Wednesday, December 19, 2012

To Dance with the White Dog by Terry Kay

The Gables Book Club wanted a relatively short and easy read for December's discussion. To Dance with the White Dog was the choice. It wasn't a happy read, but one that packed emotion and a need for reflection into it's pages. 

The reader is introduced to Sam Peek, who has just lost his wife, Cora, of  fifty-seven years. He has been recognized as an expert in pecan trees and still, even with his walker, tends to some of his trees each day. His daughters live close-by and check on him often, as does his former housekeeper, Neelie. Not long after Cora's death Sam begins to see a white dog around the house. Sam feeds the dog and soon the dog becomes a part of his lonely life. The only problem is that no one else can see the dog. 

One of the most comical scenes in this otherwise poignant book finds his daughters sneaking up to Sam's house in the middle of the night, complete with back face in order to see the dog. Finally, they say that they can see the dog, but the reader is never quite sure whether to believe them.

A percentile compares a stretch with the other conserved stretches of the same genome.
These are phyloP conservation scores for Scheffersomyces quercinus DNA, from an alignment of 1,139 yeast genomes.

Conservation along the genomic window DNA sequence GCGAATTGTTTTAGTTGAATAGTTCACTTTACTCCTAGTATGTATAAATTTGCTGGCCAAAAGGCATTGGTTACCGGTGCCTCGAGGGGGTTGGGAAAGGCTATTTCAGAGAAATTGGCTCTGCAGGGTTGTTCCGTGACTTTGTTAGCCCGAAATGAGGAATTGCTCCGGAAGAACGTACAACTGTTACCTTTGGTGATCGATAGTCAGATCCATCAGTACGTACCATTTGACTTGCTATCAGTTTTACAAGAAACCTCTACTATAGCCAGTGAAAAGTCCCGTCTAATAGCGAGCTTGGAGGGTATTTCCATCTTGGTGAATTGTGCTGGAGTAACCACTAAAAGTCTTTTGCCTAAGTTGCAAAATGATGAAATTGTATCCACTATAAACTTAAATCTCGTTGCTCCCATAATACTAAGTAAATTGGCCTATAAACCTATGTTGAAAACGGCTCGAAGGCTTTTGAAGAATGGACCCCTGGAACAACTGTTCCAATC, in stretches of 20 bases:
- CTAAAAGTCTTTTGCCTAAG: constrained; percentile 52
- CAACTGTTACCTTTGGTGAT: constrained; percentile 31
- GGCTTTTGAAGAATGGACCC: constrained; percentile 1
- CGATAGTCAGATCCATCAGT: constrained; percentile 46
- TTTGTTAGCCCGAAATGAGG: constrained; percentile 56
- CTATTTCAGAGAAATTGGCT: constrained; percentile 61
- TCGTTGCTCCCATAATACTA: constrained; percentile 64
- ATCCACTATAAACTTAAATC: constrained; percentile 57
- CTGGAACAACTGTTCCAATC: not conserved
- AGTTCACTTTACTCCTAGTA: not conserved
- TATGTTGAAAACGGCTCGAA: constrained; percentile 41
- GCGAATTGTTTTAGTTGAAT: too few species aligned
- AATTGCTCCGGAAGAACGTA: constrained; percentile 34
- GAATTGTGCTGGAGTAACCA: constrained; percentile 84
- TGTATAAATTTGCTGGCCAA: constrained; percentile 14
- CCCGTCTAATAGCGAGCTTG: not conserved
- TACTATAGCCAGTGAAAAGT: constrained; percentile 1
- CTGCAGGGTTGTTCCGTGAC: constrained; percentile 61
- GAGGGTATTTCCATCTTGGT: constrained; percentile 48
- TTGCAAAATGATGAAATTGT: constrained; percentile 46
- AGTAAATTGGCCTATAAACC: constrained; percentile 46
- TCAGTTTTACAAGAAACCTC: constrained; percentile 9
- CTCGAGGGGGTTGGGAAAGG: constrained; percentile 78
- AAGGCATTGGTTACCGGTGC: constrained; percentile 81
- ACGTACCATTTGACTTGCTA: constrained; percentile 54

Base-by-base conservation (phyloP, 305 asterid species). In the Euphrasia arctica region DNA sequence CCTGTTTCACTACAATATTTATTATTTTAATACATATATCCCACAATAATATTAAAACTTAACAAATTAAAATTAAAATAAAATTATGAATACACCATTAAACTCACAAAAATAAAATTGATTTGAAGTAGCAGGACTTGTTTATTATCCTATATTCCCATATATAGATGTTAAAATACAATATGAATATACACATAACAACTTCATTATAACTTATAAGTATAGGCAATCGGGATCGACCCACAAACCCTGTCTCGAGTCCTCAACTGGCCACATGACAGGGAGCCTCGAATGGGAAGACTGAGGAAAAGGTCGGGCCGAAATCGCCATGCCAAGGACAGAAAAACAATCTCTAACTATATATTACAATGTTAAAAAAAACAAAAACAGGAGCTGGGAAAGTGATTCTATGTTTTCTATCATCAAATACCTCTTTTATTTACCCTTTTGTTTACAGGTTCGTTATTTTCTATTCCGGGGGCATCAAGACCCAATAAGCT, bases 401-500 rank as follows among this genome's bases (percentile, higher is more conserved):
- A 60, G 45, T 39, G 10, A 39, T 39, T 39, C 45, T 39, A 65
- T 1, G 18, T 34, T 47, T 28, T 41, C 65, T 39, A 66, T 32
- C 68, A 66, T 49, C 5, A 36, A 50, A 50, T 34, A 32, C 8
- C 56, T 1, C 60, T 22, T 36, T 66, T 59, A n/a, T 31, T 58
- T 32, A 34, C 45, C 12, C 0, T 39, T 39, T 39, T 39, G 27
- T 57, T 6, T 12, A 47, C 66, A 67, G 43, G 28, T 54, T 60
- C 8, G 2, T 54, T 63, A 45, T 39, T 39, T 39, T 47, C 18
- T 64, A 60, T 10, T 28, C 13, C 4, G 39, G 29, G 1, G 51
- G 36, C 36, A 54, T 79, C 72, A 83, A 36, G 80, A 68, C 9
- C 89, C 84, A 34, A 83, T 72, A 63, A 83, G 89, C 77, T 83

Sam is nostalgic for his younger days and upon receiving an announcement of his high school reunion he makes plans to attend. He keeps the trip a secret from the children because he knows that they would not look fondly upon his traveling by himself. Sam doesn't have a driver's license. The white dog accompanies Sam and saves his life. 

The book was made into a film starring Hume Cronyn and Jessica Tandy - perfectly casted. The reader is treated to a narrative that is about relationships - between Sam and his children, his neighbors, his late wife, his devotion to his journal and facing the end of life, and most importantly,  the dog. It is left to those looking in on Sam to decide whether the dog is real. A good, sentimental read with a bit of supernatural tucked in.

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